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Asian Markets Mixed; Sino-U.S. Trade Dispute Remains in Focus - Asian markets were mixed in morning trade on Wednesday as traders digested the latest news on the Sino-U.S. trade front.

China’s Shanghai Composite slipped 0.1% by 10:45 PM ET (02:45 GMT), while the Shenzhen Component inched up 0.1%.

The U.S. officially labelled China as a currency manipulator on Monday, a week after President Donald Trump slapped additional tariffs on Chinese goods that kick in from Sept 1.

The People’s Bank of China (PBOC) set the midpoint reference for the yuan at 6.9996 on Wednesday. On Tuesday, the central bank set the yuan fixing at 6.9683, the weakest reference point since 2008.

In a statement, the PBOC said the “United States disregards the facts and unreasonably affixes China with the label of ‘currency manipulators,’ which is a behaviour that harms others and oneself.”

The central bank added that it would not only “seriously undermine the international financial order, but also trigger financial market turmoil. It will also greatly hinder international trade and the global economic recovery, and ultimately will suffer from it.”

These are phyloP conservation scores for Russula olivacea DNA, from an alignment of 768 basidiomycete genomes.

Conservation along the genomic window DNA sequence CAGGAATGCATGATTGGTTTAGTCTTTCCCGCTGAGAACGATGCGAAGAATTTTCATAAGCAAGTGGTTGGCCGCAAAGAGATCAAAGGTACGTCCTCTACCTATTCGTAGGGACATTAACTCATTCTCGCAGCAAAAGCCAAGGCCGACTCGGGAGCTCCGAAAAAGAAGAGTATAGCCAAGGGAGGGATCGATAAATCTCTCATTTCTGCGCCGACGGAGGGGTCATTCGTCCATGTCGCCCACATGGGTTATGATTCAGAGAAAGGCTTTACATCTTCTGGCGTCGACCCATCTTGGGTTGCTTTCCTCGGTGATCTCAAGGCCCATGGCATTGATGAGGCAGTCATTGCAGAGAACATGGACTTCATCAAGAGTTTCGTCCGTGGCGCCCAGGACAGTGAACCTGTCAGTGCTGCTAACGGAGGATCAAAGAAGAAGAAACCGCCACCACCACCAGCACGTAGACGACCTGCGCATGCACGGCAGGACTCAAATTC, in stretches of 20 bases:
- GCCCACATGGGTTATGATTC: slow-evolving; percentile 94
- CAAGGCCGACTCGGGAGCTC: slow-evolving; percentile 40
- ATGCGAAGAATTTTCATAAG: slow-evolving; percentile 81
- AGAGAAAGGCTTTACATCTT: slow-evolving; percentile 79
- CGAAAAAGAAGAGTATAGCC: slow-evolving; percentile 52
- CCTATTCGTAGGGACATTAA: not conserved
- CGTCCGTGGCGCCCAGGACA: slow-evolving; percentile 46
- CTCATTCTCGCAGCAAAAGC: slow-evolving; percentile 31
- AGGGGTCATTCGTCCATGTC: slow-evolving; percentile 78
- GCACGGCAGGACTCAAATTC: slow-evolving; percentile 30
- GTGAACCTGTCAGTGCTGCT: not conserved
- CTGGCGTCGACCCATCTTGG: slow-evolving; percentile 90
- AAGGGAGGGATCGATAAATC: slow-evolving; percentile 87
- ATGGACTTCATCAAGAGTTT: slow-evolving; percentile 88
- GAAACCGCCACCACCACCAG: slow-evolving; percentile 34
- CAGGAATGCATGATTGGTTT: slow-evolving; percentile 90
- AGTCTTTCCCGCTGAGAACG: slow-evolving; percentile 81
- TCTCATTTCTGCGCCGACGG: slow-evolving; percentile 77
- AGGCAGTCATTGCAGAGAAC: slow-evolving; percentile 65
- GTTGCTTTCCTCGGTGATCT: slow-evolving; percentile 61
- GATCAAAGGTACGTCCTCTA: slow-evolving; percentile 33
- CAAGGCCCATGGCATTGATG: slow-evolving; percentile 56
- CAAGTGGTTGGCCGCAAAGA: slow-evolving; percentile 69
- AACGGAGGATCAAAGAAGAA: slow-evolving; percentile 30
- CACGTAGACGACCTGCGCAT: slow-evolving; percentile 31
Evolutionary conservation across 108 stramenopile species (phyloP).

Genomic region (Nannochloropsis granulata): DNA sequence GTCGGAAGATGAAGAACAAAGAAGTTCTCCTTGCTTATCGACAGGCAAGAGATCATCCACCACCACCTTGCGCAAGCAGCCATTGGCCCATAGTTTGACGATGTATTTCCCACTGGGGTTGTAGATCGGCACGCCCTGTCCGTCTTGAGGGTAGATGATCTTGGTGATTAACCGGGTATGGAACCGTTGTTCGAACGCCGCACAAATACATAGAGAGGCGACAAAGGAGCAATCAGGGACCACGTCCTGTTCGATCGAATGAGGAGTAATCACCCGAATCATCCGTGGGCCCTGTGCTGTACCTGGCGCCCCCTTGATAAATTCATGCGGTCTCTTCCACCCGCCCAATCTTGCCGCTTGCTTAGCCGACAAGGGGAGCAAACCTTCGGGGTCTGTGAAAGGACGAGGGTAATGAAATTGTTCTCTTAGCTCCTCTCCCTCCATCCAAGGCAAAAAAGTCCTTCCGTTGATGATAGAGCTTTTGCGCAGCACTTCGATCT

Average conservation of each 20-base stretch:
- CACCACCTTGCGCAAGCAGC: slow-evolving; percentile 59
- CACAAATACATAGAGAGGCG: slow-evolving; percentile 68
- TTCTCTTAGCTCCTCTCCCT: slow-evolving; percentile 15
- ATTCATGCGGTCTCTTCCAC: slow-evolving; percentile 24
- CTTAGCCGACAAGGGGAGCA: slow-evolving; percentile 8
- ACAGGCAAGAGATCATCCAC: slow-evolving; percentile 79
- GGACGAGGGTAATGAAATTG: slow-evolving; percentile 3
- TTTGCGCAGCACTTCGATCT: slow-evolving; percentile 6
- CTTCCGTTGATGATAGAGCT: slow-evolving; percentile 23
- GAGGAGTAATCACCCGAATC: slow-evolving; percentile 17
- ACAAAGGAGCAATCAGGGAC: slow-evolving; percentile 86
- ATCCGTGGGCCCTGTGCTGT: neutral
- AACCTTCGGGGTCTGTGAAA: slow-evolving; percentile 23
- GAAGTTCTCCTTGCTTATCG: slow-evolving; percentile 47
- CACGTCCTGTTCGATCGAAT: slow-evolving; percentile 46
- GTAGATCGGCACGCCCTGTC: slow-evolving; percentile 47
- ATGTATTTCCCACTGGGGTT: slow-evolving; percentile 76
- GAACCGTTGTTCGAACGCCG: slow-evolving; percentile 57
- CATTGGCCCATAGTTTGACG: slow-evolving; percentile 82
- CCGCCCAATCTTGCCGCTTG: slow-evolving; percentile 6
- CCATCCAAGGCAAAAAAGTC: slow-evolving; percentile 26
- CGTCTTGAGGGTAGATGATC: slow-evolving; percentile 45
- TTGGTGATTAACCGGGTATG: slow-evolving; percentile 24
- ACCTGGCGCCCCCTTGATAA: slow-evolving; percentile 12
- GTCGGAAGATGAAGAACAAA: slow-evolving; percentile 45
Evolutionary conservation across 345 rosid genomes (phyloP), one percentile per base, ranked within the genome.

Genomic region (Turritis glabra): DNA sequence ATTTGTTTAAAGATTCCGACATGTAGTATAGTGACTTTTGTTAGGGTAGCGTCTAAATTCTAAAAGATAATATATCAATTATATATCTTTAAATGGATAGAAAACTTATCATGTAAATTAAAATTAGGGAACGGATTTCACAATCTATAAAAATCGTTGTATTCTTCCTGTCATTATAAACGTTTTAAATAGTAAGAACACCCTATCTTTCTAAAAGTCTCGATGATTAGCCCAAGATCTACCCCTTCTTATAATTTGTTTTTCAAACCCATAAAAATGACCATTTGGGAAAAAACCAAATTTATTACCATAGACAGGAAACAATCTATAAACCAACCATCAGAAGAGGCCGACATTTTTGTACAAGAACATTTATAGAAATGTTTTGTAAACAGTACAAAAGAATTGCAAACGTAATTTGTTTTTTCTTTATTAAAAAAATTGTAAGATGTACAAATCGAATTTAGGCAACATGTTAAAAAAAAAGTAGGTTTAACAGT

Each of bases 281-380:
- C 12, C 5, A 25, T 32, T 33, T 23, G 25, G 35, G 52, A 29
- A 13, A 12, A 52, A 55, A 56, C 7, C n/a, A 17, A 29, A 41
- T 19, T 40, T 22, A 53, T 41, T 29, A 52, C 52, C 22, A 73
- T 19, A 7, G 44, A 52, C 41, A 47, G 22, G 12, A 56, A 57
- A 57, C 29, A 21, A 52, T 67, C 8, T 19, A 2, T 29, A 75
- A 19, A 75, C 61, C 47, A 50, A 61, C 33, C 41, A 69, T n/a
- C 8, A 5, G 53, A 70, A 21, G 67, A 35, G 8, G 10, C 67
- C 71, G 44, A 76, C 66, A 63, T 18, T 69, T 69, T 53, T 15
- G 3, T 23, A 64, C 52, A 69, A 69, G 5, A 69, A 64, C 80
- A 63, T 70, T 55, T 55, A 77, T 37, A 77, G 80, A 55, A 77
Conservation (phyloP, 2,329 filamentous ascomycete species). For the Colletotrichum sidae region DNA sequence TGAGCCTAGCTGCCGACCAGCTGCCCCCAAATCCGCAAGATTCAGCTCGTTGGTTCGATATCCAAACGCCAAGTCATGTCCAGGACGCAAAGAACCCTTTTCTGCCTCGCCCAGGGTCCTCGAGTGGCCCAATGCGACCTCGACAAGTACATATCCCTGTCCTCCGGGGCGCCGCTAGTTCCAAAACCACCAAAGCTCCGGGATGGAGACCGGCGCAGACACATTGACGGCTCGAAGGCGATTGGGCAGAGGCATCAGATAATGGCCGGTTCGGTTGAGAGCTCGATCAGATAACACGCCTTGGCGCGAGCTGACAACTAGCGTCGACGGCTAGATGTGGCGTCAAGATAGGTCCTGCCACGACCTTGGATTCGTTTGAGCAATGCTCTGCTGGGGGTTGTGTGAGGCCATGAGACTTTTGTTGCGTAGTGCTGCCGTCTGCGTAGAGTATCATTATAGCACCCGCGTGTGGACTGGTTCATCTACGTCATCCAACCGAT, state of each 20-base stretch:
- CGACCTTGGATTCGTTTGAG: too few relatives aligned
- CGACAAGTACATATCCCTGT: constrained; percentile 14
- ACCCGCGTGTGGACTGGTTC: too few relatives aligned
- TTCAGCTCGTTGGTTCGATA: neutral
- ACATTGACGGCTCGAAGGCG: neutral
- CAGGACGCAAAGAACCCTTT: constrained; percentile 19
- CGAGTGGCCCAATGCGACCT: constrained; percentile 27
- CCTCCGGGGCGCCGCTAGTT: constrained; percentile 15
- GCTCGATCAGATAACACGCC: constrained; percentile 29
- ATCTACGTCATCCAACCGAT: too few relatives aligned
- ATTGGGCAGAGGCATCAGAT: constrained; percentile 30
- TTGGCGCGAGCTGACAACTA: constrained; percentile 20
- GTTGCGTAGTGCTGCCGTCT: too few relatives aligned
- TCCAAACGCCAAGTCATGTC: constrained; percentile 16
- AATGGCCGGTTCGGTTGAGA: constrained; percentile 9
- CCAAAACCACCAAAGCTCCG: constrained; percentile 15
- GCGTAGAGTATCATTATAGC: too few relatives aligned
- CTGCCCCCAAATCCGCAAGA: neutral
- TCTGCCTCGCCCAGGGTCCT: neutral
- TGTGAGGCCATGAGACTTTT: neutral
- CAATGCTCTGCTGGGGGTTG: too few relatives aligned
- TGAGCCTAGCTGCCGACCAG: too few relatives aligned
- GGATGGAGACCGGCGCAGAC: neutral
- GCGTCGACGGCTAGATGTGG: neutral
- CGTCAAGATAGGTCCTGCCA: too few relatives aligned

The yuan has been weakening in recent months amid an intensifying trade war between the U.S. and China.

Hong Kong’s Hang Seng Index fell 0.9% as political unrest in the city continued. On Tuesday, pro-democracy protesters held a press conference as a response to the government’s new policy of having more frequent press briefings.

Pro-democracy protesters said the government’s speech contained “malicious distortions” and “untruth.”

The three spokespeople reiterated protesters’ “five core demands,” which include a complete withdrawal of the now-abandoned extradition bill and an investigation into police’ violence against civilians.

On the same day, the Hong Kong and Macau Affairs Office (HKMAO) also held a press conference and warned that "those who play with fire will perish by it. And at the end of the day, they will eventually be punished.”

The HKMAO also reiterated that Beijing is confident Hong Kong's chief executive Carrie Lam and Police forces are fully capable of restoring public order.

Japan’s Nikkei 225 was down 1.0%. South Korea’s KOSPI traded 0.6% lower.

Down under, Australia’s ASX 200 climbed 0.4%.

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